“Those Who Dance Are Considered Insane by Those Who Can’t Hear the Music”
Sometimes quoting a little Nietzsche can get your perspective back. Life is all about perspective. And when it comes to perspective, nothing distorts it like myths.
Myths can be fun; think Unicorns, Big Foot and Nessie. But they can also cross over into the mainstream where they become de facto truths. Truths with no basis in fact. Then they can really warp perspective and cause otherwise rational souls to look past the obvious.
As a marketer I look a lot at popular press, industry studies and virtually every snippet of information that someone drops into my mailbox. And truth be known, I do watch people intently. It’s a habit I developed as a research analyst; take what you’ve read or observed, form a point of view and then test it in the real world.
So with that not-so-scientific-but-occasionally reliable methodology, I want to challenge three workplace myths. And reshape them as three truths that can help you connect with and develop people into your most valuable and sustainable asset.
Popular Myth Number 1 – “Age defines millennials. They were born between the early 1980’s and 1990’s.“
Nope! Certainly age has something to with it. That is what makes it fit nicely into a demographic box or slide into position in an Infographic. But millennialism is more about behavior than years. Look in the mirror. Do you text? Are you “connected” most hours of the day? Have more than one social profile? Spend more time interacting in the virtual than the physical world?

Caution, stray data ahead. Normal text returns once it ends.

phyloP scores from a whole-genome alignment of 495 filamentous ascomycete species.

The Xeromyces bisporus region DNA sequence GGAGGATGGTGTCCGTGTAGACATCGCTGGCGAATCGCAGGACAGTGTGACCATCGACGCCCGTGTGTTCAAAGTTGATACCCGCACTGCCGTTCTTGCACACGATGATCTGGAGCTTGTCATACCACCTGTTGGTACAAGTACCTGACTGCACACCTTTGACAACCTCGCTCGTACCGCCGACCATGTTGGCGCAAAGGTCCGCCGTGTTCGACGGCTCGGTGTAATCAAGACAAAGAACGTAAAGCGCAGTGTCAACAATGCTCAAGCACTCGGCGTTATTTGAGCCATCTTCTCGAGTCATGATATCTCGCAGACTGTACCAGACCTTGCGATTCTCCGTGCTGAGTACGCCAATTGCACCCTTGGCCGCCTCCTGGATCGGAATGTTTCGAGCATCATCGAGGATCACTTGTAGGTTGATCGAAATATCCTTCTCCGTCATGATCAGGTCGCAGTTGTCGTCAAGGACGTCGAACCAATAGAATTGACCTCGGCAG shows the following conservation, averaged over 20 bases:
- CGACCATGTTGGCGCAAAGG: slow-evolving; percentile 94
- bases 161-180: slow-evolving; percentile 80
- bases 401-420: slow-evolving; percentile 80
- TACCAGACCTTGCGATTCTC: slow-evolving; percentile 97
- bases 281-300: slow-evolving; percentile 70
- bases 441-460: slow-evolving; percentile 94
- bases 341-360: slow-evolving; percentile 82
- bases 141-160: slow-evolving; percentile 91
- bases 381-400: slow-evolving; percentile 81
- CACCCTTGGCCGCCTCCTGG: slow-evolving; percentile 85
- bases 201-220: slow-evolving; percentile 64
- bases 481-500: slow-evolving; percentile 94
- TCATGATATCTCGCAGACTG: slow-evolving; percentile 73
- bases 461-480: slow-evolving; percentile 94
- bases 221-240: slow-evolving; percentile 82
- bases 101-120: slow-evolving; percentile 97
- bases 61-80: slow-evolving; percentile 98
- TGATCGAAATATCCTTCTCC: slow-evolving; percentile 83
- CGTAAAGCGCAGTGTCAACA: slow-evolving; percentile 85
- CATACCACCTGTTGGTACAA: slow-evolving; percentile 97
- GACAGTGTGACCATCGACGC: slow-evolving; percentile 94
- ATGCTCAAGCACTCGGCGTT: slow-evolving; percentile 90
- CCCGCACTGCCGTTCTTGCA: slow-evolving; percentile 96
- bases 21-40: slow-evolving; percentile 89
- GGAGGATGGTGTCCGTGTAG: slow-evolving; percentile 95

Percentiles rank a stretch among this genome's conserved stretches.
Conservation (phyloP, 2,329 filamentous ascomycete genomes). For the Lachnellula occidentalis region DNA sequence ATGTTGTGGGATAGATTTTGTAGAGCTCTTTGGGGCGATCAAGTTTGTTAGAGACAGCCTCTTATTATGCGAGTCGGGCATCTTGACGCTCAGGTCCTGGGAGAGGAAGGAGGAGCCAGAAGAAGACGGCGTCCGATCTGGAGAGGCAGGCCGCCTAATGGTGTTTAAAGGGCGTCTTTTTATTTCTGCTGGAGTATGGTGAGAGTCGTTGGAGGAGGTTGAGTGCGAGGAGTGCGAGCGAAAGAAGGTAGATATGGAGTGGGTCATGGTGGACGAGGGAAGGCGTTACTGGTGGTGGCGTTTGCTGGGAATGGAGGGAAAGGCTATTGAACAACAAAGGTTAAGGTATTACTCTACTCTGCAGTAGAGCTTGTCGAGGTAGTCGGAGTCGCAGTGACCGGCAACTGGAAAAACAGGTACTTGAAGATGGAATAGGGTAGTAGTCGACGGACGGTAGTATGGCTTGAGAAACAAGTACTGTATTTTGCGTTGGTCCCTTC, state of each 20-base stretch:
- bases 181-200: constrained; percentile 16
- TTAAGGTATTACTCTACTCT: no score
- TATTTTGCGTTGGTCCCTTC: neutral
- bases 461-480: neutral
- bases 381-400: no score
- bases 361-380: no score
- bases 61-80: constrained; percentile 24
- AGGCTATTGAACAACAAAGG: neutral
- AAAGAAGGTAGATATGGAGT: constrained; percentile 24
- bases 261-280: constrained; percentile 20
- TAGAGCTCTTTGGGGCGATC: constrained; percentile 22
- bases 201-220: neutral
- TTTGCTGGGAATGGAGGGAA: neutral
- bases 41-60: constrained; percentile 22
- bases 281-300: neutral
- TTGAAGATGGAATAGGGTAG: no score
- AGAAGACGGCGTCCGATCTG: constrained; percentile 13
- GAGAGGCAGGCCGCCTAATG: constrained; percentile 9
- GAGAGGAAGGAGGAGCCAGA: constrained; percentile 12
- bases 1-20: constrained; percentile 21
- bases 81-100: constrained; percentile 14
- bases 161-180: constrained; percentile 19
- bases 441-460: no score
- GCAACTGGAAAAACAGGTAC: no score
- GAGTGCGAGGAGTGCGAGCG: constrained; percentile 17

Truth Number 1 – “With few exceptions—-We are all millennials at one level or another.”
Popular Myth Number 2 – “Consumers are different than B2B’rs.”
Wrong! Very few of us have the ability to turn off one side of our brain and turn on the other. In other words, we do not check our consumer behaviors at the door. Once we’ve downloaded an app in minutes that made life easier, had a product or service recommended to us by an application, or gotten used to the slick user experiences consumer brands bring us every day, tools at work look a little dusty and dated don’t they?
Truth Number 2 – “People expect a consumer-like experience at work.”
Popular Myth Number 3 – “Employees on social media damage your brand.”
This could be a coin toss. Reams of research validate that people value peer opinions—those other member of social communities—far and above any corporate positioning. Your employees ARE those peers and should be equipped to build your brand. Companies like Adobe, Dell, Starbucks, IBM, and a host of others are doing it now and with great results.
Truth Number 3 – “Creating, participating in and interacting in social communities gives you a voice where it matters most.”
So at the end of the day, how does all this add up?
The smart money says that if you’re trying to engage with people, inside or outside your firewall, in today’s workplace you should assume that you’re:
a. A consumer marketer
b. Who can tap the most powerful channel ever developed
c. To engage, build and sustain relationships with your millennials—of every generation—every day.
And that…..is the truth.